Ajeet Thakur has been promoting the cultivation of bamboo and has set up one-of-its- kind nursery solely devoted to bamboo in Chinchwad, writes Hiren Kumar Bose
“It was sometime in 1981 that I first saw a giant bamboo,” begins Ajeet Thakur as we meet him in his Chinchwad-based bungalow home on a November evening. “It could hide a full-grown child.”
Ever since then, Thakur, an electrical engineer, now in his late sixties, has been obsessive about the variety of grass which we all know as bamboo. His bungalow, Nathkutee, is home to scores of bamboo saplings at different stages of growth. Standing close to a bamboo grove, he points out: “This is Dendrocalamus Giganteus, one of the largest bamboo species in the world which aroused my fascination for the bamboo.”
It took Thakur almost 10 years to lay his hands on saplings of the giant bamboo. “I had put an order for 100 planting material with a Tamil Nadu farmer but months later when I reached with my truck to collect them I was handed only 34 of them for he was pressed by the officials to sell them only to locals. You can imagine how economical was my trip bringing them to Pune,” remembers Thakur.
The giant bamboo reaches a height of 30-40 m and within three years achieves a diameter of 300m and a wall thickness of 20mm. Under favourable conditions, it can grow up to 40cm per day. The dense-clumping species, growing around Thakur’s bungalow seems to be competing with the high-rises which have mushroomed in the neighbourhood!
Thakur has travelled length and breadth of the country to fuel his love for the ‘Green Gold’ of which India has the richest genetic resources with 136 species, including 11 exotic species. In his nursery are clumps, rhizomes and culm cuttings of varieties like Bambusa Oliveri which is used in pole vaults; an almost solid D Brandisi; creeper bamboo; D Ritcheyi used to make soft coal;the black bamboo (G Atroviolacea) used for making traditional musical instruments, handicrafts etc; the hollow B Multiplex with wall thickness of a mere 2mm and several others.
“Only eight bamboo varieties found in India are beneficial to farmers,” says Thakur, founder member of Bamboo Viswa, an electronic journal which promotes Bamboo, its cultivation and products. “Wait for three years and bamboo is ready for harvest unlike Nilgiri, Casuarina or Teak which take around six to seven years besides the required permissions at the time of harvest.”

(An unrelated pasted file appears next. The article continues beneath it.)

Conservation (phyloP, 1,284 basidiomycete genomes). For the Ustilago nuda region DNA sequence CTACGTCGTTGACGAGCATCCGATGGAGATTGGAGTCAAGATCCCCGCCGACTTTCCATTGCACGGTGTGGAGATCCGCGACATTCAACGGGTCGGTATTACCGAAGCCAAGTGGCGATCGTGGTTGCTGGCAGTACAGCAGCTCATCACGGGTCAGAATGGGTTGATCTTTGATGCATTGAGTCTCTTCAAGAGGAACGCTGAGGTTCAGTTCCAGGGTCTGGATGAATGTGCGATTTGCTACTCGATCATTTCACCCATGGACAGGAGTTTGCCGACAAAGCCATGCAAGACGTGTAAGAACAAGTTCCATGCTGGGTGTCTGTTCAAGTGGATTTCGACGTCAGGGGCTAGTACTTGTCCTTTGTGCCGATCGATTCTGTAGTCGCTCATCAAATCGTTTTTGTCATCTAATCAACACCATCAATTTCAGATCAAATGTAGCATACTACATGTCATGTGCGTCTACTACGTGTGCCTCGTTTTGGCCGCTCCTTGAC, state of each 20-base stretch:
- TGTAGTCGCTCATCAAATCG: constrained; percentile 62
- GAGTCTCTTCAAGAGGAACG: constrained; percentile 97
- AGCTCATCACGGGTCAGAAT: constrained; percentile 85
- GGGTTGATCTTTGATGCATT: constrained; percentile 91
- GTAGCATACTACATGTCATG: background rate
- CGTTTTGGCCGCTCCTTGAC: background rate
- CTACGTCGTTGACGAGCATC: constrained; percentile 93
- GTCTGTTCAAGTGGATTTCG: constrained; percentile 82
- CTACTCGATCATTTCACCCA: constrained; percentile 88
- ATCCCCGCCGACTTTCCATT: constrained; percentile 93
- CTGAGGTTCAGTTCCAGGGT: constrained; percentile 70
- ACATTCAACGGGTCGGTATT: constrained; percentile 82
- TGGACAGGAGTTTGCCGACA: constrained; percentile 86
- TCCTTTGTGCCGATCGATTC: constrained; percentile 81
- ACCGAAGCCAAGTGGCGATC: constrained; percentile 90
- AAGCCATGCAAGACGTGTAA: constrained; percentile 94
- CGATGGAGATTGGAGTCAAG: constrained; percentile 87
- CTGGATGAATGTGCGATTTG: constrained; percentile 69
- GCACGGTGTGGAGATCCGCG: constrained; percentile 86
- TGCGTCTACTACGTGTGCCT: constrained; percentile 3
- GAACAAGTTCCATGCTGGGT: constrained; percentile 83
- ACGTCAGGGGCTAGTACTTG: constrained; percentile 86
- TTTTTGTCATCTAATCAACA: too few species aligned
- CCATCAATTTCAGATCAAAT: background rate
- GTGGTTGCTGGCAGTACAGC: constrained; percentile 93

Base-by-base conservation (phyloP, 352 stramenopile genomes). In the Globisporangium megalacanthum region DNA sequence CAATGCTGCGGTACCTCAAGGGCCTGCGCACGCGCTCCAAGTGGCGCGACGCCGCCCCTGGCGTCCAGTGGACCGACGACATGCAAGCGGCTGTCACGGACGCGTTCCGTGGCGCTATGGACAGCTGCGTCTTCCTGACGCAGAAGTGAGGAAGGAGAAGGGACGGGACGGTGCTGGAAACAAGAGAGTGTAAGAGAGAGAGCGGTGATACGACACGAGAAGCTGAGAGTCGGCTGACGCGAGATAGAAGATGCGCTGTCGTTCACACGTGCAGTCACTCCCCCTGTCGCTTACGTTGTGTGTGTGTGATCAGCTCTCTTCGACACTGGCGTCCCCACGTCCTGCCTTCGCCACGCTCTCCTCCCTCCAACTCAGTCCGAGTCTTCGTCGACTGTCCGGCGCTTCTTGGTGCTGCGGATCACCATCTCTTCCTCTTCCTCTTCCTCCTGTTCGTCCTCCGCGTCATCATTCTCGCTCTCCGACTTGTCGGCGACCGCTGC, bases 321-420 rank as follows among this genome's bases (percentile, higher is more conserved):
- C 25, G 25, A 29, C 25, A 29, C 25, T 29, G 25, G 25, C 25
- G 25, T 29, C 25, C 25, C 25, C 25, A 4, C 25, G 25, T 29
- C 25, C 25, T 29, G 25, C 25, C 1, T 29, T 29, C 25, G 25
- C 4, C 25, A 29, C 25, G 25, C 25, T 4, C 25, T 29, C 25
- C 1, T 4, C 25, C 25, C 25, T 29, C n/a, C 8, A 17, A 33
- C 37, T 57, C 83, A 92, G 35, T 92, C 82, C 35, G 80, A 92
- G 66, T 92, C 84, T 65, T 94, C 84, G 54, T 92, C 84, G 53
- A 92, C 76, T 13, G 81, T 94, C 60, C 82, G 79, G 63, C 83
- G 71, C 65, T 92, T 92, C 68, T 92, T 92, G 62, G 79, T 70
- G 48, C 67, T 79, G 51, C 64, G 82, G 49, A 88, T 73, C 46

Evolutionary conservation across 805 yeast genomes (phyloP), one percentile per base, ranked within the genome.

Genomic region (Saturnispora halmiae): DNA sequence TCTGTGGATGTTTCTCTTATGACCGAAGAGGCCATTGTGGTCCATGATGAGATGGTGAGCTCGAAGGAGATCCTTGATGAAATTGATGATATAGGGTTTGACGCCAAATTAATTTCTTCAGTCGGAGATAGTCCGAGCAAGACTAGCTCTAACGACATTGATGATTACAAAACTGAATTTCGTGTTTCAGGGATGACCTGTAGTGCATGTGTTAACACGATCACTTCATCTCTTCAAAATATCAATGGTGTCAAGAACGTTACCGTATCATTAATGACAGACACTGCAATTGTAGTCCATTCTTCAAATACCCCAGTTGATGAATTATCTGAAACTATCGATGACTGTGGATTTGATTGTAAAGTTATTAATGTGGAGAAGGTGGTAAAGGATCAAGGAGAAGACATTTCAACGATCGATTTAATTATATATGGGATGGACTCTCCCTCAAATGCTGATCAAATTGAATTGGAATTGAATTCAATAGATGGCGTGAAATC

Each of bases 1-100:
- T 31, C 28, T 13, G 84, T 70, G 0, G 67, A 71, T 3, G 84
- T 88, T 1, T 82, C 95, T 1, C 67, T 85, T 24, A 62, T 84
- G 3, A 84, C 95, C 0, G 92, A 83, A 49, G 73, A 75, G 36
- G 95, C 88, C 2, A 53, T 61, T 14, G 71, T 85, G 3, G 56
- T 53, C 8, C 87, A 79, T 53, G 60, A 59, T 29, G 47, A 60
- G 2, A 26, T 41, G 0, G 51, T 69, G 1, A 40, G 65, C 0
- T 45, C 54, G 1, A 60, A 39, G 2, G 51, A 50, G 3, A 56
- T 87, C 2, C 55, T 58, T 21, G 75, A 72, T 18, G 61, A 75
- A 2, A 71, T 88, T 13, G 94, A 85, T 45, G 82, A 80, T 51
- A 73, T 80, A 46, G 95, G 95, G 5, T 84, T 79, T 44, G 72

A familiar figure in bamboo meets and workshops held in the country, Thakur stresses the need to remove the misconception that bamboo is a poor man’s timber. With the sole purpose of promoting cultivation of bamboo he has set up a 13-acre one-of-its-kind bamboo nursery at Khalchwadi in Mangaon taluka of Raigad where he grows planting material of 24 varieties of bamboo.
An easy-to-grow plant, the world of bamboo has much to offer. Like B Multiplex ‘Riviereorum’ if you need a cozy space or a low hedge, B Multiplex ‘Golden Goddess’ for adding colour in your garden, the neighborhood park for its culms turn golden with age or D Stocksii which has been a major source of livelihood of farmers in several villages in Maharashtra.
Though he has a large collection Thakur is promoting 18 varieties of bamboo which includes D Asper, a hollow variety which reaches 20m, diameter of 150 and wall thickness of 15mm, D Brandisi (25m-200mm diameter-25mm thickness), G Atroviolacea (10m-50mm-10mm), A Donax (2m in height), M Baccifera (8m-40mm-6mm) and several others.
When does one harvest bamboo?
“You can harvest a bamboo every third or fourth year. For by then it’s mature and unlikely to be affected by pest,” concludes Thakur.
An abridged format of the article was published in The Golden Sparrow, Jan 08, 2016 (http://thegoldensparrow.com/news/one-of-the-largest-bamboo-species-now-in-our-backyard/0